牧野成一  (Makino Seiichi): 日本語を翻訳するということ - 失われるもの、残るもの

ISBN 978-4-12-102493-0

Published by 中公新書 (Chuko Shinsho), June 25, 2018

Price: 780 yen plus tax

An intriguing and challenging interrogation of aspects of the Japanese language and translation by Seiichi Makino, Emeritus Professor of East Asian Studies and Emeritus Professor of Japanese and Linguistics at Princeton University. Perhaps better known to many as the coauthor (with Michio Tsutsui) of dictionaries of basic, intermediate, and advanced Japanese grammar, Professor Makino has also published several other works on Japanese and linguistics in his almost 30-year distinguished career at Princeton.

Makino gives two aims for writing this book. He seeks to show that however good a translation might be, there are some things that cannot be conveyed from one language to another (in this case, from Japanese to English), and to reveal and explore through translation the profound differences between Japanese and English.

I have to confess that I haven’t completely understood all the author’s points on the first pass through. It’ll need at least another close reading to absorb everything. Here’s a little taste of what you’ll find in 日本語を翻訳するということ - 失われるもの、残るもの.

序章 翻訳とは、つまり、何だろう

What do we mean by translation? It includes indirect translation, adaptation, and interpretation.

第1章 こぼれ落ちる響き

Is it even possible to translate poetry? Can we translate Japanese onomatopoeia and mimetic words into English? Do palatal and nasal sounds evoke a sense of psychological distance?

第2章 ひらがな、カタカナ、漢字

Four writing systems. The softness of hiragana. Uchi or Soto? Genderedness of katakana. Usage as a novel-writing technique. Can we translate the punctuation of the source text into the target language? Writing directions: horizontal and vertical.

第3章 比喩は翻訳できるのか

Can we translate metaphors? Similes. Metaphors and religion. Personification. Expressing empathy. English abhors personification. Synecdoche and metonymy. Translation of creative metaphors.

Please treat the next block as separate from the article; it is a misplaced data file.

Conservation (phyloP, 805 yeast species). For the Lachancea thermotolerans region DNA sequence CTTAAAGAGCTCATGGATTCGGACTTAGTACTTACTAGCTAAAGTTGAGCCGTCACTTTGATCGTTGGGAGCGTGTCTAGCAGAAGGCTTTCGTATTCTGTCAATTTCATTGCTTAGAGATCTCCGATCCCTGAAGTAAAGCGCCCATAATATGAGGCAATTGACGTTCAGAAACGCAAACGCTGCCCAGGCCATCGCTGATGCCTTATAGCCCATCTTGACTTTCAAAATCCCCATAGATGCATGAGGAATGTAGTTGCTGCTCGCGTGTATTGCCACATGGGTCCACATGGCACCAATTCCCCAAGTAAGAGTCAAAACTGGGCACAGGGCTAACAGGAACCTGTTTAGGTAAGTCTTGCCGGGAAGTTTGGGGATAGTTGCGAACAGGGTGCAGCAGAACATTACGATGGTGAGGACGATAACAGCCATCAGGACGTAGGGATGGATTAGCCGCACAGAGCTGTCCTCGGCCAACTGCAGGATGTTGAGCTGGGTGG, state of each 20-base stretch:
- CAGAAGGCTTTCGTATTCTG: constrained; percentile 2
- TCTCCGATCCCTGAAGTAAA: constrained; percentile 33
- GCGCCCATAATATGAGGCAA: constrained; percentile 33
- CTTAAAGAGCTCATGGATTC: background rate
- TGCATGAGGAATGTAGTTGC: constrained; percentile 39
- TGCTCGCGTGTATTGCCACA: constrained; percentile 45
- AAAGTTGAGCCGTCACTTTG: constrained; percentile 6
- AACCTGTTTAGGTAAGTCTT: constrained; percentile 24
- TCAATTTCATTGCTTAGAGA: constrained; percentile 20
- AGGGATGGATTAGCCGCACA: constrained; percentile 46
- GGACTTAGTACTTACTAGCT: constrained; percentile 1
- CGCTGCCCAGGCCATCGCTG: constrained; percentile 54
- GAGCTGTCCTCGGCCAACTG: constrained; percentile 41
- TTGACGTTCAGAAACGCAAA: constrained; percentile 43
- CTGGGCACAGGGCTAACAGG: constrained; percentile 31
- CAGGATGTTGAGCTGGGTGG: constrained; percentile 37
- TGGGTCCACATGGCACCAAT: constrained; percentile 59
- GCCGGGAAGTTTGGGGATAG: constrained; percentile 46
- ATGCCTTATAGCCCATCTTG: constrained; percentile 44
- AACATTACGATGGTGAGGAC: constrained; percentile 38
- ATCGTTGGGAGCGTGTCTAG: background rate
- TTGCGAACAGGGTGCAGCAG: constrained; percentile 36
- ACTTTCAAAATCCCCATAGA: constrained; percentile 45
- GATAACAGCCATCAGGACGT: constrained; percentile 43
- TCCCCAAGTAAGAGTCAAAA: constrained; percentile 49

第4章 過去の話なのに、現在形?

Present tense in past-tense narratives. Japanese has two just tenses: present and past. Stream of consciousness in the present tense. The author Hideo Levy and tense.

第5章 日本語の数はおもしろい

Verb and noun number Japanese language. What do we mean by 無数? Hints can be found in haiku paintings. The meaning of the plural marker タチand empathy. Is empathy just for humans? Plural nouns in English.

第6章 「ですます」が「である」に替わるとき

The audience for communication. Soliloquy of remembrance. Focus on the right to speak. Modality and ウチ/ソト forms.

第7章 受動文の多い日本語、能動文の多い英語

Japanese favors the passive; English favors the active voice. Spontaneous intransitive verbs can’t be used for the passive voice. The voice of the spontaneous state. Spontaneous verbs in English. The potential form. The がand をpotential forms.

第8章 翻訳に見る「日本語」の文体

The Japanese “style” in translation. Repetition and translation. Is redundancy a negative or positive? To omit or repeat, that is the question. Repetition is analog, omission is digital. Interpreting white spaces. Rhythm and repetition. Repetition in English. Soseki’s unnatural Japanese . Common ground between Soseki and Murakami. Haruki Murakami’s tactic.

Tony Atkinson